Misinformation favoring vaccines and keeping people ignorant of the serious risks involved as well as the ineffective nature of vaccines is currently in full swing in both mainstream media and citizen journalism outlets. It’s time again to be critical and look at the provided sources with eyes of a skeptic before concluding whether something thrown to you is worth believing.
On mainstream media, like CNN, vaccine promotion typically involves calling a doctor like Sanjay Gupta for comment, who of course says what the channel expects: vaccines are safe and everyone should take them; there are risks but very rare, blah blah blah. Gupta’s credibility has been questioned widely and especially in relation to vaccines. An article in The Daily Beast cogently questioned the credibility of Gupta, among others, as well as CNN due to Merck’s stake in their business.
Citizen journalism sites have a claim to be more open to reporting and opinion by writers of diverse backgrounds. However, recent editorial experiences on the popular citizen journalism site Digital Journal shows that they too censor content that doesn’t fit their personal agenda. My article The Millions of Polio Sufferers Who Never Existed was removed from the site a whole two weeks after publication without any solid reason because it asked for a verifiable source to prove the claims of polio stats made by vaccine promoters.
Currently the site’s bloggers continue to promote vaccines with blogs having links to most questionable sources of information. A recent blog by a writer Carol Forsloff, for example, starts with the unsupported claim that the organization Autism Speaks is “considered the voice of autism in US” without providing a link to a source that says so. It takes only a few minutes to search the web and see how Autism Speaks has been rejected widely and criticized for their vaccine-promoting agenda while also questioning their shady connects and shifts in their own lines to remove people who disagreed with their vaccine-promoting policies.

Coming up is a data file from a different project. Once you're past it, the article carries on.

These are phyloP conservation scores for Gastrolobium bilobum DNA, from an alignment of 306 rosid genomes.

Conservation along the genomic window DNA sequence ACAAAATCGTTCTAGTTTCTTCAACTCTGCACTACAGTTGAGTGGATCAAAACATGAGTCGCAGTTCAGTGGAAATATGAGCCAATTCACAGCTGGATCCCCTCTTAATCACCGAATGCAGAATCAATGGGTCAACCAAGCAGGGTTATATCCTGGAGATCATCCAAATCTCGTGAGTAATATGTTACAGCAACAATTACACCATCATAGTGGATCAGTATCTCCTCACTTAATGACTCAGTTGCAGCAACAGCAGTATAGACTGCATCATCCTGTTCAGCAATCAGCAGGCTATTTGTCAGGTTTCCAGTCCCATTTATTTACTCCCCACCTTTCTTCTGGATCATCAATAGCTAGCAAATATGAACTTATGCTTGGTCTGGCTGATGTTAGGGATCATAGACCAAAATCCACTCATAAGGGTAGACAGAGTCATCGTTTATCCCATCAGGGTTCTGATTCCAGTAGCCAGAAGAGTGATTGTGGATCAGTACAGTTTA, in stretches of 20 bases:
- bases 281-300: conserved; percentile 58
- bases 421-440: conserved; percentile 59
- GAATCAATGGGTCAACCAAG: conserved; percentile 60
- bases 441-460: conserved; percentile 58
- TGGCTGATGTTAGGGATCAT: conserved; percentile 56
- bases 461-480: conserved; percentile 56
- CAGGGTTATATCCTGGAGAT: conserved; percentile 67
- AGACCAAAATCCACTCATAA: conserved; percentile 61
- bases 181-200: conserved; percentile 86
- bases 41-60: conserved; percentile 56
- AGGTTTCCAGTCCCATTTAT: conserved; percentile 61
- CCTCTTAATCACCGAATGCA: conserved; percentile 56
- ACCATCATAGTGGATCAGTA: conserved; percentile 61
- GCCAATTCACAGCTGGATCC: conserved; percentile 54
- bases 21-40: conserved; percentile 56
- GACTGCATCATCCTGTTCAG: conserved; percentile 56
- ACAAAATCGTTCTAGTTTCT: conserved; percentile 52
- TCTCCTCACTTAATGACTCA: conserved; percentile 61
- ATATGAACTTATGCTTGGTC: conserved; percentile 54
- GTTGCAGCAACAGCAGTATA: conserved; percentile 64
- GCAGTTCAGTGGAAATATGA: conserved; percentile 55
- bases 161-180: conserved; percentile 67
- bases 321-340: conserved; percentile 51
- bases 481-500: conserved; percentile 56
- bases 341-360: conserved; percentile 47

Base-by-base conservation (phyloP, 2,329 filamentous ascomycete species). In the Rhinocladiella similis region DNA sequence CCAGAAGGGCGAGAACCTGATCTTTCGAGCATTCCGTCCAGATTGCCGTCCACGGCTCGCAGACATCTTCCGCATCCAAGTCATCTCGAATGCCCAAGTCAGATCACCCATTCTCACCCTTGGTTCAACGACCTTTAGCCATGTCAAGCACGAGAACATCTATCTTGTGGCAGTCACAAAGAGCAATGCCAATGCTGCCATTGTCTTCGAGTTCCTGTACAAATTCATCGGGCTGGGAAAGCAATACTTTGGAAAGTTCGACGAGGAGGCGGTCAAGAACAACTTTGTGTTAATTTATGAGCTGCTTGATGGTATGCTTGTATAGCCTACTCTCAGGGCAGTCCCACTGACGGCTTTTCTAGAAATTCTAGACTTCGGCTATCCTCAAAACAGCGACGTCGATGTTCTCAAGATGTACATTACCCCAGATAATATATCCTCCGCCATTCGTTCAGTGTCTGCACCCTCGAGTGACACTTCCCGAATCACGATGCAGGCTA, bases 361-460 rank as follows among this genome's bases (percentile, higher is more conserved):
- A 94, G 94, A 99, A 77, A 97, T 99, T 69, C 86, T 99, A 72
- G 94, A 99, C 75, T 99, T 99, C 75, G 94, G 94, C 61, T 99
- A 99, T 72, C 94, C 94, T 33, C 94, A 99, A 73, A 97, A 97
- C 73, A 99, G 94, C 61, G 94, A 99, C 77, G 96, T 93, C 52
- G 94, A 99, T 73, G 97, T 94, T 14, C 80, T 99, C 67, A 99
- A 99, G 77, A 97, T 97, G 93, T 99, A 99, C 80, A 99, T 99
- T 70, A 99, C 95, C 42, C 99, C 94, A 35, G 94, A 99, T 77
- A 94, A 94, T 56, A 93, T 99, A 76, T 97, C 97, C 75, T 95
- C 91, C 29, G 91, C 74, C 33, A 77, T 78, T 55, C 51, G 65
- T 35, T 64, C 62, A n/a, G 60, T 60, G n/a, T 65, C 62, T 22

On other levels too, Digital Journal seems to be continually violating their own guidelines to let vaccine-promoters mislead people with misinformation. For example, the site has previously removed a few links of mine that linked to interviews or articles my own blog, but the site has allowed the blogger in question to link to her own music and songs as in this post. Then Digital Journal allowed Forsloff to link to my Google plus profile instead of linking to any articles on my blog. Linking to a person’s social media profile as a source shows poor professionalism. Worse, the lack of professionalism and strong presence of one-sidedness showed when I contacted all three of the site’s management board to inquire about why the site is allowing the blogger to link to my profile, her own blog pages, and questionable sources: I haven’t received any response at all.
Digital Journal is just one example of how the label of citizen journalism can be misleading and the publication’s actual editorial policy will violate its own rules to favor a certain viewpoint or “sell” particular “facts”. Both mainstream media and citizen journalism sites can thus be sources of misinformation and lopsided views hammered into viewers’ minds. It’s important to check all claims and search for counter claims as well as critically evaluate the “evidence” presented in an article or story and ask yourself, why this could not be true despite endless regurgitation made elsewhere.